An assessment of the role of transient flow on the dispersion of non-reactive solutes in porous media, a numerical study

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Farrell, David Anthony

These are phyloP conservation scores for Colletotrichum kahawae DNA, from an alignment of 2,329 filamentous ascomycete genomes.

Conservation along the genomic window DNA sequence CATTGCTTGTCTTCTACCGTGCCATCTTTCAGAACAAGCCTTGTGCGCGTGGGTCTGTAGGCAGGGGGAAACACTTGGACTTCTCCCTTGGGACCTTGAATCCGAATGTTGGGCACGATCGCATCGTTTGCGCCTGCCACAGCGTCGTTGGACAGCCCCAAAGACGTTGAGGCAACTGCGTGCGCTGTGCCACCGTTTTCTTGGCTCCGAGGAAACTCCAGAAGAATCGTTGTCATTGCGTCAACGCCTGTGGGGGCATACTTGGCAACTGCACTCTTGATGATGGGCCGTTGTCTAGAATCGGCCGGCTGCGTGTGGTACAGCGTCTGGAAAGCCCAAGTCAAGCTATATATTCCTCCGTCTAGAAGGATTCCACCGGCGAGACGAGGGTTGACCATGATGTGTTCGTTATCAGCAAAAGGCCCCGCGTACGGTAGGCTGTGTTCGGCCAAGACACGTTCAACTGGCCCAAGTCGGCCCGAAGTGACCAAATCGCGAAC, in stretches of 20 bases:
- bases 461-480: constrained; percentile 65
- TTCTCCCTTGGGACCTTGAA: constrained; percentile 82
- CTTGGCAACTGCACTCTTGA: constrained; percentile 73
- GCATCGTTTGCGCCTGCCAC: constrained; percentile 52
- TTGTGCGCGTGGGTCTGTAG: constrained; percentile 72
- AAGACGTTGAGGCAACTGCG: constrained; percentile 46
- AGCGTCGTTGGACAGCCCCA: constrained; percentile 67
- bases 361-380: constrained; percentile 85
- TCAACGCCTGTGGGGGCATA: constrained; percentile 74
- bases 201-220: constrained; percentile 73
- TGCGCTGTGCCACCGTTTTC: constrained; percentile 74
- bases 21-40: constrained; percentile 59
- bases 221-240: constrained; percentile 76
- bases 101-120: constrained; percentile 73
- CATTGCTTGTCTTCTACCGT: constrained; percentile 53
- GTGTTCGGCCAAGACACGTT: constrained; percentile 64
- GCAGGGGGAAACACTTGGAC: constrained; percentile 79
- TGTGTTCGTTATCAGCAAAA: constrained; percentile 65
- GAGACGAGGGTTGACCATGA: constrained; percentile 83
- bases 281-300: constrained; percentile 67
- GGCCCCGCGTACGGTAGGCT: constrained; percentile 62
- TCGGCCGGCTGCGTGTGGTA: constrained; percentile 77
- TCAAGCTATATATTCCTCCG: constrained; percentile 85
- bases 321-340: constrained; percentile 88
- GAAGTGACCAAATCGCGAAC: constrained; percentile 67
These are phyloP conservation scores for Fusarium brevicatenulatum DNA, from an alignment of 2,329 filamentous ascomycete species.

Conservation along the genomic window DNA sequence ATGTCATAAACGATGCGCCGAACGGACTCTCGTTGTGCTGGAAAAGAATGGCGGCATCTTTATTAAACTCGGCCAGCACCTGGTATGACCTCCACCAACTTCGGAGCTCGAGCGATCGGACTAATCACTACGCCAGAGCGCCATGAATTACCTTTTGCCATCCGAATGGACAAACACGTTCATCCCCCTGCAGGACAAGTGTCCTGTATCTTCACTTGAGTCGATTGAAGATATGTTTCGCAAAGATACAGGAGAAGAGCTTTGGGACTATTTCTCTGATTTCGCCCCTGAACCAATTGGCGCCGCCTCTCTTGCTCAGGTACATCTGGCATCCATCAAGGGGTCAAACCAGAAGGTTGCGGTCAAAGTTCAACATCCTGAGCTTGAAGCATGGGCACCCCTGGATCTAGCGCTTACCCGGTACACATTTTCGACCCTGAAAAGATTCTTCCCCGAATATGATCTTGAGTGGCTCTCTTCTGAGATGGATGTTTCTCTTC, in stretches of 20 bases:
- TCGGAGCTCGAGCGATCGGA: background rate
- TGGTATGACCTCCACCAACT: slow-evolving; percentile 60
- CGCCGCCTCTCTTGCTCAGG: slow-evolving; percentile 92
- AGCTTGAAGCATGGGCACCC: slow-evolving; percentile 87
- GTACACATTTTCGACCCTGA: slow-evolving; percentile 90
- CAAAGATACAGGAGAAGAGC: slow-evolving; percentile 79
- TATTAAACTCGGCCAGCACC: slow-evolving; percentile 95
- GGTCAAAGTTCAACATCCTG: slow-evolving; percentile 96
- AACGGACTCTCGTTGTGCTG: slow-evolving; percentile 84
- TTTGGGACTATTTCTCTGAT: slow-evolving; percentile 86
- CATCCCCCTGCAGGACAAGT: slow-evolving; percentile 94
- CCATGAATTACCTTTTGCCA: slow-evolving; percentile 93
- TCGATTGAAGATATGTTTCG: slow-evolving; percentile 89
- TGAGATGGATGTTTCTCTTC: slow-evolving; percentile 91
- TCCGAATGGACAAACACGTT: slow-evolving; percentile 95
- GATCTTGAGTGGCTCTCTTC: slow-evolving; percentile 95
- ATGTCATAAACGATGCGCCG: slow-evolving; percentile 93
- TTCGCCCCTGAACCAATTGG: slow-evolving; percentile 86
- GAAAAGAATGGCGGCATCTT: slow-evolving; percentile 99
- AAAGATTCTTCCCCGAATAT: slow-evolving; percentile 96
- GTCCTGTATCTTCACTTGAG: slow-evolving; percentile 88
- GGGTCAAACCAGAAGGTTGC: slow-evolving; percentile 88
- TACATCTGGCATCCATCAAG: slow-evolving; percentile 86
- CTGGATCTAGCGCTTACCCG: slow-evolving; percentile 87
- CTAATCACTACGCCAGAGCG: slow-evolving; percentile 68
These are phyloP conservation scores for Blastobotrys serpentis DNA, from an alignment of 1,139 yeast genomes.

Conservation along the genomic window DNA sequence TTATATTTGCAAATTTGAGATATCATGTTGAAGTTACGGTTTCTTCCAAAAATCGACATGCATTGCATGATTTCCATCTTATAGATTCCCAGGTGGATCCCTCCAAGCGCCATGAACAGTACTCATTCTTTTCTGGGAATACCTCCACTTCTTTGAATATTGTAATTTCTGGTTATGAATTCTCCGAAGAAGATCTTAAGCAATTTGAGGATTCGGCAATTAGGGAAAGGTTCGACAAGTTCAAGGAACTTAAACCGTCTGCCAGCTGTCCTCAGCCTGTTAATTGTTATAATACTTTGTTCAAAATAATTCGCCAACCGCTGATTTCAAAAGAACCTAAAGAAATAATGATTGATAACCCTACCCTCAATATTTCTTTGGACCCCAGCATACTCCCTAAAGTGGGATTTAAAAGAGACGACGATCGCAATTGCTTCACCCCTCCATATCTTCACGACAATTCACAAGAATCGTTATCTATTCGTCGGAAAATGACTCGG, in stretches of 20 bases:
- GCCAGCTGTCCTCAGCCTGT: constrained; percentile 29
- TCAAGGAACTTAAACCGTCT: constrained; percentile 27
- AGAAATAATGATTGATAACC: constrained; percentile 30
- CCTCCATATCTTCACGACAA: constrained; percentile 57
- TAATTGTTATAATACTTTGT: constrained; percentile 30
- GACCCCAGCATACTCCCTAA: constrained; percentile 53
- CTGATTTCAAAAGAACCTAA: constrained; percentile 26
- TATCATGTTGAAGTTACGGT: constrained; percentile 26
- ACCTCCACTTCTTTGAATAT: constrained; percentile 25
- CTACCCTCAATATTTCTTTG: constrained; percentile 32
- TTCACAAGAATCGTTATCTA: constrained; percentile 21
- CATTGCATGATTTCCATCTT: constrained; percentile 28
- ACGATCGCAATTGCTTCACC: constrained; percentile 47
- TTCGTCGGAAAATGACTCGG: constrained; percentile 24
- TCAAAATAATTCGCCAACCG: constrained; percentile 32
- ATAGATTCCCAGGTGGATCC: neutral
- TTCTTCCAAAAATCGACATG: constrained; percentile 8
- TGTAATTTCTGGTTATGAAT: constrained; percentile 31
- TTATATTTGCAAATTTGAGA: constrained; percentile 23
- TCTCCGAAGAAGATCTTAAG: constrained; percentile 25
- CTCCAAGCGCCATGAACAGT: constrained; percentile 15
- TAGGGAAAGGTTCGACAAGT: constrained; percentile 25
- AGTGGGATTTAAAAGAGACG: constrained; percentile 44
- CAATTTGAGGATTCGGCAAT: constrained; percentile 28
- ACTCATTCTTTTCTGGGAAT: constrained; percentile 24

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The current study utilized a numerical simulation experiment, involving the finite element modelling of groundwater flow and mass transport equations to examine the impact of flow transients on solute dispersion processes in hydrogeologic environments, with emphasis on dispersion processes observed at the Borden tracer test site. The numerical approach utilized a limited Monte Carlo simulation in which the flow boundary conditions were treated as temporal but deterministic whereas the hydraulic conductivity was treated as a heterogeneous, second-order stationary, randomly correlated process. Parameters were based on data collected at the Borden tracer test site. Analysis of the results the transverse spreading of individual plumes was commonly enhanced under transient flow conditions compared to steady-state flow conditions. However, the magnitude of the enhancement varied within and across realizations, making prediction difficult. In the longitudinal direction enhanced spreading is inconsistently observed. As part of this study, matrix methods for solving the system of equations which result from the finite element discretization of the mass transport equation were investigated. Emphasis was focussed on the performance of the Amoldi modal reduction method (AMRM) relative to the Laplace Transform Galerkin (LTG) method. Again the results were inconsistent in that for some classes of problems the AMRM greatly outperformed the LTG method, whereas in other cases the results were reversed. For the more realistic case of steady-state flow and mass transport in heterogeneous second-order stationary randomly correlated hydraulic conductivity fields, the AMRM greatly outperformed the LTG method. Based on these results a "shift" version of the AMRM was implemented and evaluated to improve the approximation of the eigenvalues of the problem and increase the convergence rate of the method. The results showed that some shifts could improve the convergence of the AMRM, whereas other shifts could degrade the convergence. Estimation of an "optimal" shift was shown to be difficult (perhaps inefficient) since the optimal shift varies with the number of Amoidi vectors considered, the material properties of the problem, the discretization of the domain, and the solution time considered. However, when utilized, the optimal shift was shown to improve convergence, especially when only a few Amoldi vectors were utilized. (Abstract shortened by UMI.)